The First Bunny Cop Storyline
With that we got on the path that lead to the creation of the movie we all love. With the setting putting predators and prey on equal level again, Nick had a chance to do good again, however the question was, “how?”. Based on some concept art it appears that Nick was intended to be somewhat of a private detective at one point, but this wasn’t probably working. Nick was cynical but in a world where he wasn’t oppressed, his cynical side had no motivation. The writers wanted to portray prejudice and how it effects everyone on an individual levels, and Nick was the perfect character to show how it can ruin someone who had nothing but kindness in his heart, and in Judy’s case how it can make you do bad things that you regret. With Nick’s new backstory of the Ranger Scouts betraying him and shattering his beliefs in goodness, Nick’s character was ready to meet his fate in the form a kind bunny that would help him become the fox he was meant to be. Judy’s character development shined in this setting, showing how prejudice can be something you carry around with yourself even when you think you don’t, and how much it can hurt someone you care about. But the problem resurfaced, that Nick’s life became too dark again and showed the bad-side of the city too soon. According to Rich Moore and Byron Howard, they switched the story perspective around on a whim, and suddenly it all worked. Instead of a story of a cynical but kind-hearted fox that meets and learns to respect a clever and helpful bunny, it became the story of a clever and helpful bunny the meets and learns to respect a cynical but kind-hearted fox. And according to the writers this switch was possible thanks to it that neither of them were the supporting character of the other. They were both the lead, as both of them became a better person thanks to each other. And so was that we got to witness the story of two individuals, who form a wonderful, unlikely friendship in Zootopia.
BUT HEY, That's just a theory, a FILM THEORY! Hope you enjoyed!
Zootopia and all it's characters and art belond to Disney
and the creative artists and screenwriters who created it including but not limited to:
Byron Howard, Rich Moore, Cory Loftis, Nick Orsi, Matthias Lechner, Jared Bush and Phil Johnston
The article and the main art pieces are made by me!
Spanish translation is powered by Landsec!
Thanks for for featuring this on their site!
I would have loved to see Savage and Skye in the movie XD
And also would have loved to see the original concept made a whole animation XD
Thank you a lot for the info , I really enjoyed reading it
(Btw, Do you work with "The Film Theorists" youtube channel? XD)
I'm curious if your references included the wonderful documentary "Imagining Zootopia" or the very informative podcast "The Q&A with Jeff Goldsmith" which had an episode that featured all the Zootopia directors and writers?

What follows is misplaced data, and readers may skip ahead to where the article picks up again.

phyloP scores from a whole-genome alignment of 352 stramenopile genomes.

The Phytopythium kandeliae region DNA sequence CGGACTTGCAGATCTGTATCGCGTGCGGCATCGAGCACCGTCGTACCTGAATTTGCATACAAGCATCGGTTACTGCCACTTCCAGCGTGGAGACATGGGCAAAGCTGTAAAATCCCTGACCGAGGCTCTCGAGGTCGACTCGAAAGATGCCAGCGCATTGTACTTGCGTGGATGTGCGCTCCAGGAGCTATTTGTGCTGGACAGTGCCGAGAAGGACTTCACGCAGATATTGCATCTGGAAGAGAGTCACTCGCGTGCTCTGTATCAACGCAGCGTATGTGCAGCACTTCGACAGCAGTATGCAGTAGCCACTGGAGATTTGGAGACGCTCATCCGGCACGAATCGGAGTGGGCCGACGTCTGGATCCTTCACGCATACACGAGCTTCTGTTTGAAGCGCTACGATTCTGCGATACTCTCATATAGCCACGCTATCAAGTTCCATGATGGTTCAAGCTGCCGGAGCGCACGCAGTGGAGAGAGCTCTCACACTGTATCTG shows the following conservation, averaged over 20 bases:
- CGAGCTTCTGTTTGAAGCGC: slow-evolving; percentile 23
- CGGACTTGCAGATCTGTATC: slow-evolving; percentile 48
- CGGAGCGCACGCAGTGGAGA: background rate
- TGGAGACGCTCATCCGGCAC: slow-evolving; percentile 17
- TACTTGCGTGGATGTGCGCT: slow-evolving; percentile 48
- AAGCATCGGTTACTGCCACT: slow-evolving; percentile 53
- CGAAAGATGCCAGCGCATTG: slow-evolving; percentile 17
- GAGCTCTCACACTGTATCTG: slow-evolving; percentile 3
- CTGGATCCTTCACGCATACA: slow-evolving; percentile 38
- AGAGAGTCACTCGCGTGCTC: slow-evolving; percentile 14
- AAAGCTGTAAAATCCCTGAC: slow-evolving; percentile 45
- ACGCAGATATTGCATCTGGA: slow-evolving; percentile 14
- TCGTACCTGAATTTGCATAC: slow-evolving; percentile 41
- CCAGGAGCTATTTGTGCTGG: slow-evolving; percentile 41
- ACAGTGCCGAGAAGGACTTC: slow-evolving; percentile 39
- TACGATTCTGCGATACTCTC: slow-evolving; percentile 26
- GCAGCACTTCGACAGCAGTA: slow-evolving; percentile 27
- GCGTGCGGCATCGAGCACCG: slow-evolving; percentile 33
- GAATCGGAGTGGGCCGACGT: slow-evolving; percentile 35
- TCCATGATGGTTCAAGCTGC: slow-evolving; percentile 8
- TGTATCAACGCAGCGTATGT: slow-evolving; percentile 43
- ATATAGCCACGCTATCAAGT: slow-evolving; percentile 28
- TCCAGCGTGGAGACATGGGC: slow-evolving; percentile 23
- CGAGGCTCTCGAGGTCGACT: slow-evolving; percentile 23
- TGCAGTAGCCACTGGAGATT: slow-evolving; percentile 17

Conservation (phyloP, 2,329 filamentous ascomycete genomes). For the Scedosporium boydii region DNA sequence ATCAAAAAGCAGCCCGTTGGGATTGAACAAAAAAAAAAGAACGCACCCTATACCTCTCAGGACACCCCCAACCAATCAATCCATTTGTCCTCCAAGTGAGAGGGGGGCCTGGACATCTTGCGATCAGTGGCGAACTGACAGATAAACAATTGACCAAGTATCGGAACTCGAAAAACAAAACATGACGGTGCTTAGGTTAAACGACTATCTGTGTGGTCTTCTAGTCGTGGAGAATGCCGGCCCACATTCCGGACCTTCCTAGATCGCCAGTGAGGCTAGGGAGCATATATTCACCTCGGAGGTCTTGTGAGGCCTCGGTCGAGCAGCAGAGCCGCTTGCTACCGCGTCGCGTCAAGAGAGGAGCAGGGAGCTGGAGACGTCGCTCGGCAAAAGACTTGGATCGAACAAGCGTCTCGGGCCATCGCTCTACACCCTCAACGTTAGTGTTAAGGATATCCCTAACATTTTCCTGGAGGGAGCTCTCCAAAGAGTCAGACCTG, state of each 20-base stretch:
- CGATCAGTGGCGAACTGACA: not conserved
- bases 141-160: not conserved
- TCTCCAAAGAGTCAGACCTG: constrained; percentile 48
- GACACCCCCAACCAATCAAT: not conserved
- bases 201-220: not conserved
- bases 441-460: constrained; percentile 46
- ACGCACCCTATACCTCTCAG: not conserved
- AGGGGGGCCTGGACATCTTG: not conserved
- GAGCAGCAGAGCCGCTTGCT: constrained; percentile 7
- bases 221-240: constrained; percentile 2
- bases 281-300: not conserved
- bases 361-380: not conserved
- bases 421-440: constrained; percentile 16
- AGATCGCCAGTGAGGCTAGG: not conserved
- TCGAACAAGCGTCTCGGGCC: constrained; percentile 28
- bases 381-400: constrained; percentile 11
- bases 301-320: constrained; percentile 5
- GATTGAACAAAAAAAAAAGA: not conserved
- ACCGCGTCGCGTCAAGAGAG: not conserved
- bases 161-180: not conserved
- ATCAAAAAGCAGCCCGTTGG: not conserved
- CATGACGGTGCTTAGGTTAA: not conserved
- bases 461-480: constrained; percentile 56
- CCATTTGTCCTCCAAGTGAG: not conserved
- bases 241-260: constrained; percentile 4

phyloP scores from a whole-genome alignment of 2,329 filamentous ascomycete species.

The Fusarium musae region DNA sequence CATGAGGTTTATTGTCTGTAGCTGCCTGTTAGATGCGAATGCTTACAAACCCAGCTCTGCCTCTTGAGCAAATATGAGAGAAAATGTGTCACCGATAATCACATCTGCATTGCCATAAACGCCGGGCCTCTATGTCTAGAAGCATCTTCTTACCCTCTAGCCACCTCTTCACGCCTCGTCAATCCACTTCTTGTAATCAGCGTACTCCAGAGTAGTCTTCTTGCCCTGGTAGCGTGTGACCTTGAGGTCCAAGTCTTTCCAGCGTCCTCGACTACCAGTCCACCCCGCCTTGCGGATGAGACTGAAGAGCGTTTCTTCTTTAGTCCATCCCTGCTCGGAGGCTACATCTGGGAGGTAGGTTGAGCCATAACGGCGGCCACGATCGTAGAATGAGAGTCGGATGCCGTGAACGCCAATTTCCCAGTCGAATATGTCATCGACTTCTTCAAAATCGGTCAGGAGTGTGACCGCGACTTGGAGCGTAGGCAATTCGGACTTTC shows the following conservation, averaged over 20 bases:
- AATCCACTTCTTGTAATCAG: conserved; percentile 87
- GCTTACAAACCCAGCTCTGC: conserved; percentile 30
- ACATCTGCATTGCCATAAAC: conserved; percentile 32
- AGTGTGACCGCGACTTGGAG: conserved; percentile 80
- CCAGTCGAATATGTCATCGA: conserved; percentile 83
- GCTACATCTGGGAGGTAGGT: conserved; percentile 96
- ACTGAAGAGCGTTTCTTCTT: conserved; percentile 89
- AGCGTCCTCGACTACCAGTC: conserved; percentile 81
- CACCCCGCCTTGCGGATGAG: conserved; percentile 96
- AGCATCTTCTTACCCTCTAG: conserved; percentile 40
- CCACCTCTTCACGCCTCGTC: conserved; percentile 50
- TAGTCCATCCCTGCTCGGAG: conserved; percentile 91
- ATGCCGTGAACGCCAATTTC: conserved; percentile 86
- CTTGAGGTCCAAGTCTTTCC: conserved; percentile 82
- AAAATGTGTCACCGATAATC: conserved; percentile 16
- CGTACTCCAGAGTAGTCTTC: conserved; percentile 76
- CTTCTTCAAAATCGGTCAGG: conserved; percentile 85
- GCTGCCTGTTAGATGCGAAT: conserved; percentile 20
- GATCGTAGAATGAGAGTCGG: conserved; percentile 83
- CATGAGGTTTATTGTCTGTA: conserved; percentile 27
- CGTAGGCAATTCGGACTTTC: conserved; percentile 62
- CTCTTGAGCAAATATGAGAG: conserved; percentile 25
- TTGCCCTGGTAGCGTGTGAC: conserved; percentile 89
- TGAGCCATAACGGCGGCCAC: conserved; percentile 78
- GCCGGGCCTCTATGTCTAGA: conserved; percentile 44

Otherwise, here are some additional tid-bits of information that I thought were interesting...
"The SavageSkye Storyline". This one is the least fleshed out because the "Savage Seas" was one of three stories Byron brought to a pitch meeting with John Lasseter. The story began in a city of animals and finished on a south seas island. Lasseter felt the spy genre had been over-done but was intrigued by the concept of a city of animals and asked Byron to explore creating a story in that setting. Lassetter said "I will fully support any movie that has animals running around in tiny clothes". One of the reasons the city of Zootopia itself is is so beautifully well developed is that it had the longest development time. I've found nothing from the creative team that defines what relationship exists between Savage and Skye, so I'd love references to any interviews that provide some detail on this. In my research, it seems to be Mr. Mead's comic "Darkest Places" which gave the biggest push to the SavageSkye romance.
"The Switchboard Operator and the Agent Storyline". This appears to be primarily from the concept artwork shown in the "Art of Zootopia" book. Again, I'd love anything you have that provides any details on this storyline.
"The Wilde Times Storyline ". I realize that your article is focused on the evolution of the fox/rabbit, Nick/Judy relationship, but it's important to mention that this storyline also contains the tragic "Wilde & Son's Suitopia" story that shows how John Wilde tried to start a tailor shop with his son, Nick, and how John's unfair arrest lead Nick to become so cynical. Also, one of the reasons the creative team held onto the tame collar approach for so long is because of the highly emotional "Taming Party" scene between Koslov and his son Morris. It was a screening of this version of the movie they presented to PIXAR that finally killed this storyline when they responded that the existence of the tame collars made them hate the city of Zootopia when they saw it had no problem oppressing a portion of its citizens this way.